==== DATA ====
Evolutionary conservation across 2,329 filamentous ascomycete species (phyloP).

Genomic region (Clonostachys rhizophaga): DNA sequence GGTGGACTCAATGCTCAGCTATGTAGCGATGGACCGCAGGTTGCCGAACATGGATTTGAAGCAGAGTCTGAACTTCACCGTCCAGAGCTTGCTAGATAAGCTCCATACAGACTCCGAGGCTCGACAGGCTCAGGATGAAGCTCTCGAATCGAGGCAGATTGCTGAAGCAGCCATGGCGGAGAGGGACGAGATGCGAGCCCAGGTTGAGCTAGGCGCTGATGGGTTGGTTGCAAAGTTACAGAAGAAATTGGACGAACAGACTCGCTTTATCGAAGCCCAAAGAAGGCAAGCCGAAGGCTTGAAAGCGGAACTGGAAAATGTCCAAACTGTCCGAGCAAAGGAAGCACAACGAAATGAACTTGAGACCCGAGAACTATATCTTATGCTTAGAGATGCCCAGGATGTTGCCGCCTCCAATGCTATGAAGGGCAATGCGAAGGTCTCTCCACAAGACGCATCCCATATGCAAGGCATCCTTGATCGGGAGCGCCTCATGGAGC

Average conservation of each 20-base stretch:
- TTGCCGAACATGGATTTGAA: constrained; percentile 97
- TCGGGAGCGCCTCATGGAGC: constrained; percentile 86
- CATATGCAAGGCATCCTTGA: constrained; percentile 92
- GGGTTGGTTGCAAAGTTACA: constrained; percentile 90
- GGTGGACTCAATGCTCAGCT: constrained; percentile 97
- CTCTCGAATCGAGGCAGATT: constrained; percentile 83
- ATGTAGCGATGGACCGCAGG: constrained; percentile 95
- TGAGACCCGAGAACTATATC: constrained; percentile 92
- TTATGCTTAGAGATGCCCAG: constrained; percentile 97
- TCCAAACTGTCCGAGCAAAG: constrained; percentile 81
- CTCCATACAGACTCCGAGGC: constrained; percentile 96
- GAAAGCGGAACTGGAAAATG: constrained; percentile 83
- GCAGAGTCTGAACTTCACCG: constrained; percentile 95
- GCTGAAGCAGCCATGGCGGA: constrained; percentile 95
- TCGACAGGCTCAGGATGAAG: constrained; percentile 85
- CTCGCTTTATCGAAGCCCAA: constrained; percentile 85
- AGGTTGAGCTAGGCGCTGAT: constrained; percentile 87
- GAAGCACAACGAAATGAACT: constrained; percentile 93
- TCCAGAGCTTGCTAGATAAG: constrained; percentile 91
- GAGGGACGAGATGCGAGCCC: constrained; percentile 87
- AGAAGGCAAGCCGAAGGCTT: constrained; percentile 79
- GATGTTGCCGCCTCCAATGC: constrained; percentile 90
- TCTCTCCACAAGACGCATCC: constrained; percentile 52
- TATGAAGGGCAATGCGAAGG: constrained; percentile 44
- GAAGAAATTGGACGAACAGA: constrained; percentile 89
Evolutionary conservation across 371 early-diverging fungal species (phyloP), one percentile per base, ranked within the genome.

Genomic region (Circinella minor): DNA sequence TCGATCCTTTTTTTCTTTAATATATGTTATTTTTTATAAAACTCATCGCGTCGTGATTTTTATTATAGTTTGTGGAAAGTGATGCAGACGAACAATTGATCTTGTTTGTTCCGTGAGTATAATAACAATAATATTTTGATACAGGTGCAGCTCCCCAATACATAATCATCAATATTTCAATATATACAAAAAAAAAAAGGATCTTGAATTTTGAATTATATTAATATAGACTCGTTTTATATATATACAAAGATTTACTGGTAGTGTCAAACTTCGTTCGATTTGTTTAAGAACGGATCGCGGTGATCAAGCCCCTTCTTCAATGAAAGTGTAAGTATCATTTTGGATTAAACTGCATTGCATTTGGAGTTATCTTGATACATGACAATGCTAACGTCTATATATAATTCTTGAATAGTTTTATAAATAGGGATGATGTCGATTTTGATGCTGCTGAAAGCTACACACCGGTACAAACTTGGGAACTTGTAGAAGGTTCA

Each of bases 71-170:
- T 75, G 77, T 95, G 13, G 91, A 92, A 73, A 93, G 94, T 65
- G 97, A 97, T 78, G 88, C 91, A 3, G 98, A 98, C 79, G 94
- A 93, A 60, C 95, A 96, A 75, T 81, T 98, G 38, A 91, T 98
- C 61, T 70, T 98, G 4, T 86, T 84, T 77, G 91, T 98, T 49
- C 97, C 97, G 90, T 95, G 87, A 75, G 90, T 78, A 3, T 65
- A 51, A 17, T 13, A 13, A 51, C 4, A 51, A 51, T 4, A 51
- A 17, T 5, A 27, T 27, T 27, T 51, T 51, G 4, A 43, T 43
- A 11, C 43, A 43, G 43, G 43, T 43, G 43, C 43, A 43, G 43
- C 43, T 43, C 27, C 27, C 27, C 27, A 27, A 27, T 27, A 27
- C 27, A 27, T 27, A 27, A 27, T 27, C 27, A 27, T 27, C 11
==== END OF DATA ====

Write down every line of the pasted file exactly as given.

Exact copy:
Evolutionary conservation across 2,329 filamentous ascomycete species (phyloP).

Genomic region (Clonostachys rhizophaga): DNA sequence GGTGGACTCAATGCTCAGCTATGTAGCGATGGACCGCAGGTTGCCGAACATGGATTTGAAGCAGAGTCTGAACTTCACCGTCCAGAGCTTGCTAGATAAGCTCCATACAGACTCCGAGGCTCGACAGGCTCAGGATGAAGCTCTCGAATCGAGGCAGATTGCTGAAGCAGCCATGGCGGAGAGGGACGAGATGCGAGCCCAGGTTGAGCTAGGCGCTGATGGGTTGGTTGCAAAGTTACAGAAGAAATTGGACGAACAGACTCGCTTTATCGAAGCCCAAAGAAGGCAAGCCGAAGGCTTGAAAGCGGAACTGGAAAATGTCCAAACTGTCCGAGCAAAGGAAGCACAACGAAATGAACTTGAGACCCGAGAACTATATCTTATGCTTAGAGATGCCCAGGATGTTGCCGCCTCCAATGCTATGAAGGGCAATGCGAAGGTCTCTCCACAAGACGCATCCCATATGCAAGGCATCCTTGATCGGGAGCGCCTCATGGAGC

Average conservation of each 20-base stretch:
- TTGCCGAACATGGATTTGAA: constrained; percentile 97
- TCGGGAGCGCCTCATGGAGC: constrained; percentile 86
- CATATGCAAGGCATCCTTGA: constrained; percentile 92
- GGGTTGGTTGCAAAGTTACA: constrained; percentile 90
- GGTGGACTCAATGCTCAGCT: constrained; percentile 97
- CTCTCGAATCGAGGCAGATT: constrained; percentile 83
- ATGTAGCGATGGACCGCAGG: constrained; percentile 95
- TGAGACCCGAGAACTATATC: constrained; percentile 92
- TTATGCTTAGAGATGCCCAG: constrained; percentile 97
- TCCAAACTGTCCGAGCAAAG: constrained; percentile 81
- CTCCATACAGACTCCGAGGC: constrained; percentile 96
- GAAAGCGGAACTGGAAAATG: constrained; percentile 83
- GCAGAGTCTGAACTTCACCG: constrained; percentile 95
- GCTGAAGCAGCCATGGCGGA: constrained; percentile 95
- TCGACAGGCTCAGGATGAAG: constrained; percentile 85
- CTCGCTTTATCGAAGCCCAA: constrained; percentile 85
- AGGTTGAGCTAGGCGCTGAT: constrained; percentile 87
- GAAGCACAACGAAATGAACT: constrained; percentile 93
- TCCAGAGCTTGCTAGATAAG: constrained; percentile 91
- GAGGGACGAGATGCGAGCCC: constrained; percentile 87
- AGAAGGCAAGCCGAAGGCTT: constrained; percentile 79
- GATGTTGCCGCCTCCAATGC: constrained; percentile 90
- TCTCTCCACAAGACGCATCC: constrained; percentile 52
- TATGAAGGGCAATGCGAAGG: constrained; percentile 44
- GAAGAAATTGGACGAACAGA: constrained; percentile 89
Evolutionary conservation across 371 early-diverging fungal species (phyloP), one percentile per base, ranked within the genome.

Genomic region (Circinella minor): DNA sequence TCGATCCTTTTTTTCTTTAATATATGTTATTTTTTATAAAACTCATCGCGTCGTGATTTTTATTATAGTTTGTGGAAAGTGATGCAGACGAACAATTGATCTTGTTTGTTCCGTGAGTATAATAACAATAATATTTTGATACAGGTGCAGCTCCCCAATACATAATCATCAATATTTCAATATATACAAAAAAAAAAAGGATCTTGAATTTTGAATTATATTAATATAGACTCGTTTTATATATATACAAAGATTTACTGGTAGTGTCAAACTTCGTTCGATTTGTTTAAGAACGGATCGCGGTGATCAAGCCCCTTCTTCAATGAAAGTGTAAGTATCATTTTGGATTAAACTGCATTGCATTTGGAGTTATCTTGATACATGACAATGCTAACGTCTATATATAATTCTTGAATAGTTTTATAAATAGGGATGATGTCGATTTTGATGCTGCTGAAAGCTACACACCGGTACAAACTTGGGAACTTGTAGAAGGTTCA

Each of bases 71-170:
- T 75, G 77, T 95, G 13, G 91, A 92, A 73, A 93, G 94, T 65
- G 97, A 97, T 78, G 88, C 91, A 3, G 98, A 98, C 79, G 94
- A 93, A 60, C 95, A 96, A 75, T 81, T 98, G 38, A 91, T 98
- C 61, T 70, T 98, G 4, T 86, T 84, T 77, G 91, T 98, T 49
- C 97, C 97, G 90, T 95, G 87, A 75, G 90, T 78, A 3, T 65
- A 51, A 17, T 13, A 13, A 51, C 4, A 51, A 51, T 4, A 51
- A 17, T 5, A 27, T 27, T 27, T 51, T 51, G 4, A 43, T 43
- A 11, C 43, A 43, G 43, G 43, T 43, G 43, C 43, A 43, G 43
- C 43, T 43, C 27, C 27, C 27, C 27, A 27, A 27, T 27, A 27
- C 27, A 27, T 27, A 27, A 27, T 27, C 27, A 27, T 27, C 11